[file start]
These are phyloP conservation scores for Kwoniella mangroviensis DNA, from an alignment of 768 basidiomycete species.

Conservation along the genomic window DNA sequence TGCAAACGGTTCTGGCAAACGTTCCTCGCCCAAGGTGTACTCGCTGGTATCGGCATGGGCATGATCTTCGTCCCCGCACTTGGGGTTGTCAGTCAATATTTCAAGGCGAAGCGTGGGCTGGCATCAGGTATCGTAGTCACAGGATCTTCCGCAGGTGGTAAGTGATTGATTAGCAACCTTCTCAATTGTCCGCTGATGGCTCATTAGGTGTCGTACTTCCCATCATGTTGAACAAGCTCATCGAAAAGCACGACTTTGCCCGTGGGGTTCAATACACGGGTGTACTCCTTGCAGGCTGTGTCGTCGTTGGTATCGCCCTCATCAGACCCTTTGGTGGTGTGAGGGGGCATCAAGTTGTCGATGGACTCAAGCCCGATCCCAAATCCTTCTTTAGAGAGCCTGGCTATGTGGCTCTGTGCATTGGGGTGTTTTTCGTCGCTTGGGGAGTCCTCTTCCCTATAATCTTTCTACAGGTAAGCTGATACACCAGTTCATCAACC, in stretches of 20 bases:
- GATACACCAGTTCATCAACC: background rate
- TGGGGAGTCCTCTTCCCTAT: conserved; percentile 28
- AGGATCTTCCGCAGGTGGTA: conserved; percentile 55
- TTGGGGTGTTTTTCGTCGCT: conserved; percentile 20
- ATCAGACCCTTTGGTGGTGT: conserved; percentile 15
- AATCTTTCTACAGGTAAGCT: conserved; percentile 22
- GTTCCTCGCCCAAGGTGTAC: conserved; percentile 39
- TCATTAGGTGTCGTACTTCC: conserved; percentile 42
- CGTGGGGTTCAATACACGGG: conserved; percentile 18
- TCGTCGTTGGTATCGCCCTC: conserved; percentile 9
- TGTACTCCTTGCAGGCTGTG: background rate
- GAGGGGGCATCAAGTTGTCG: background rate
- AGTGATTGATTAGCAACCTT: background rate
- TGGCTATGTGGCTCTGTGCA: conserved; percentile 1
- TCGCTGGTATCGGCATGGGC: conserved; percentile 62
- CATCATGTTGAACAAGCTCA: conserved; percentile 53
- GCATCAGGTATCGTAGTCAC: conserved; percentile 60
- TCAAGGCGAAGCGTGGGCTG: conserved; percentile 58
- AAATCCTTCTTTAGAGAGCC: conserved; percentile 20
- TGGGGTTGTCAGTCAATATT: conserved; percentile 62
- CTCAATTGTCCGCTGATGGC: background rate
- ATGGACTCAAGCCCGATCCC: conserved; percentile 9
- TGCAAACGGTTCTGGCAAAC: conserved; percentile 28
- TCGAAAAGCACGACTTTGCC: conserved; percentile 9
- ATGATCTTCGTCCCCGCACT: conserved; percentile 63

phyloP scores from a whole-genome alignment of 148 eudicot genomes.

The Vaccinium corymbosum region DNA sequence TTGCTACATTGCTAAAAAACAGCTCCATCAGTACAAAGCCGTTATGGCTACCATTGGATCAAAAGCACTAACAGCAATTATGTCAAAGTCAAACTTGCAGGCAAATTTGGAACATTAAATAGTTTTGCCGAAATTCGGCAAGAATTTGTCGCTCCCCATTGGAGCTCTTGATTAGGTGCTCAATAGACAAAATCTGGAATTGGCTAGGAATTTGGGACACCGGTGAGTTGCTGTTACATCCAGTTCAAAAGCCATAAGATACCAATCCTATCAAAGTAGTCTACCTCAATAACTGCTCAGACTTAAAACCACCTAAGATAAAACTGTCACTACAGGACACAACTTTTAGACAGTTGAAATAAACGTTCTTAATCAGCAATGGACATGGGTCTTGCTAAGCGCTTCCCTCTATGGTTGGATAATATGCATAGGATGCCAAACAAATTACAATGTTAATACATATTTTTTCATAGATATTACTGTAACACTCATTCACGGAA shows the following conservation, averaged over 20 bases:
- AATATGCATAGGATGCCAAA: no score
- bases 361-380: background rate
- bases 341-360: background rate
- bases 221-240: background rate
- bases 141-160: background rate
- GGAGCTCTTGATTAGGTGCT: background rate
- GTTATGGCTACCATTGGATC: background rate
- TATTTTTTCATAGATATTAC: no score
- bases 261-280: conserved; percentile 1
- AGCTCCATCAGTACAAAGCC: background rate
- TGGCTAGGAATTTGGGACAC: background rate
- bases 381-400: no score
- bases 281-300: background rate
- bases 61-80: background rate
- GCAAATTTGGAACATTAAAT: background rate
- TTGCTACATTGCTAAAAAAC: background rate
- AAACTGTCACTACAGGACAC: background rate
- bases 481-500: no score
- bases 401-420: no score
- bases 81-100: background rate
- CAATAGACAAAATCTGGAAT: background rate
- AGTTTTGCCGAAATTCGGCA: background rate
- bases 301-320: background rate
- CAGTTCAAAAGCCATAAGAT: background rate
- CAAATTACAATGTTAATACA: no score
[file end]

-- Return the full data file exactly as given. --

These are phyloP conservation scores for Kwoniella mangroviensis DNA, from an alignment of 768 basidiomycete species.

Conservation along the genomic window DNA sequence TGCAAACGGTTCTGGCAAACGTTCCTCGCCCAAGGTGTACTCGCTGGTATCGGCATGGGCATGATCTTCGTCCCCGCACTTGGGGTTGTCAGTCAATATTTCAAGGCGAAGCGTGGGCTGGCATCAGGTATCGTAGTCACAGGATCTTCCGCAGGTGGTAAGTGATTGATTAGCAACCTTCTCAATTGTCCGCTGATGGCTCATTAGGTGTCGTACTTCCCATCATGTTGAACAAGCTCATCGAAAAGCACGACTTTGCCCGTGGGGTTCAATACACGGGTGTACTCCTTGCAGGCTGTGTCGTCGTTGGTATCGCCCTCATCAGACCCTTTGGTGGTGTGAGGGGGCATCAAGTTGTCGATGGACTCAAGCCCGATCCCAAATCCTTCTTTAGAGAGCCTGGCTATGTGGCTCTGTGCATTGGGGTGTTTTTCGTCGCTTGGGGAGTCCTCTTCCCTATAATCTTTCTACAGGTAAGCTGATACACCAGTTCATCAACC, in stretches of 20 bases:
- GATACACCAGTTCATCAACC: background rate
- TGGGGAGTCCTCTTCCCTAT: conserved; percentile 28
- AGGATCTTCCGCAGGTGGTA: conserved; percentile 55
- TTGGGGTGTTTTTCGTCGCT: conserved; percentile 20
- ATCAGACCCTTTGGTGGTGT: conserved; percentile 15
- AATCTTTCTACAGGTAAGCT: conserved; percentile 22
- GTTCCTCGCCCAAGGTGTAC: conserved; percentile 39
- TCATTAGGTGTCGTACTTCC: conserved; percentile 42
- CGTGGGGTTCAATACACGGG: conserved; percentile 18
- TCGTCGTTGGTATCGCCCTC: conserved; percentile 9
- TGTACTCCTTGCAGGCTGTG: background rate
- GAGGGGGCATCAAGTTGTCG: background rate
- AGTGATTGATTAGCAACCTT: background rate
- TGGCTATGTGGCTCTGTGCA: conserved; percentile 1
- TCGCTGGTATCGGCATGGGC: conserved; percentile 62
- CATCATGTTGAACAAGCTCA: conserved; percentile 53
- GCATCAGGTATCGTAGTCAC: conserved; percentile 60
- TCAAGGCGAAGCGTGGGCTG: conserved; percentile 58
- AAATCCTTCTTTAGAGAGCC: conserved; percentile 20
- TGGGGTTGTCAGTCAATATT: conserved; percentile 62
- CTCAATTGTCCGCTGATGGC: background rate
- ATGGACTCAAGCCCGATCCC: conserved; percentile 9
- TGCAAACGGTTCTGGCAAAC: conserved; percentile 28
- TCGAAAAGCACGACTTTGCC: conserved; percentile 9
- ATGATCTTCGTCCCCGCACT: conserved; percentile 63

phyloP scores from a whole-genome alignment of 148 eudicot genomes.

The Vaccinium corymbosum region DNA sequence TTGCTACATTGCTAAAAAACAGCTCCATCAGTACAAAGCCGTTATGGCTACCATTGGATCAAAAGCACTAACAGCAATTATGTCAAAGTCAAACTTGCAGGCAAATTTGGAACATTAAATAGTTTTGCCGAAATTCGGCAAGAATTTGTCGCTCCCCATTGGAGCTCTTGATTAGGTGCTCAATAGACAAAATCTGGAATTGGCTAGGAATTTGGGACACCGGTGAGTTGCTGTTACATCCAGTTCAAAAGCCATAAGATACCAATCCTATCAAAGTAGTCTACCTCAATAACTGCTCAGACTTAAAACCACCTAAGATAAAACTGTCACTACAGGACACAACTTTTAGACAGTTGAAATAAACGTTCTTAATCAGCAATGGACATGGGTCTTGCTAAGCGCTTCCCTCTATGGTTGGATAATATGCATAGGATGCCAAACAAATTACAATGTTAATACATATTTTTTCATAGATATTACTGTAACACTCATTCACGGAA shows the following conservation, averaged over 20 bases:
- AATATGCATAGGATGCCAAA: no score
- bases 361-380: background rate
- bases 341-360: background rate
- bases 221-240: background rate
- bases 141-160: background rate
- GGAGCTCTTGATTAGGTGCT: background rate
- GTTATGGCTACCATTGGATC: background rate
- TATTTTTTCATAGATATTAC: no score
- bases 261-280: conserved; percentile 1
- AGCTCCATCAGTACAAAGCC: background rate
- TGGCTAGGAATTTGGGACAC: background rate
- bases 381-400: no score
- bases 281-300: background rate
- bases 61-80: background rate
- GCAAATTTGGAACATTAAAT: background rate
- TTGCTACATTGCTAAAAAAC: background rate
- AAACTGTCACTACAGGACAC: background rate
- bases 481-500: no score
- bases 401-420: no score
- bases 81-100: background rate
- CAATAGACAAAATCTGGAAT: background rate
- AGTTTTGCCGAAATTCGGCA: background rate
- bases 301-320: background rate
- CAGTTCAAAAGCCATAAGAT: background rate
- CAAATTACAATGTTAATACA: no score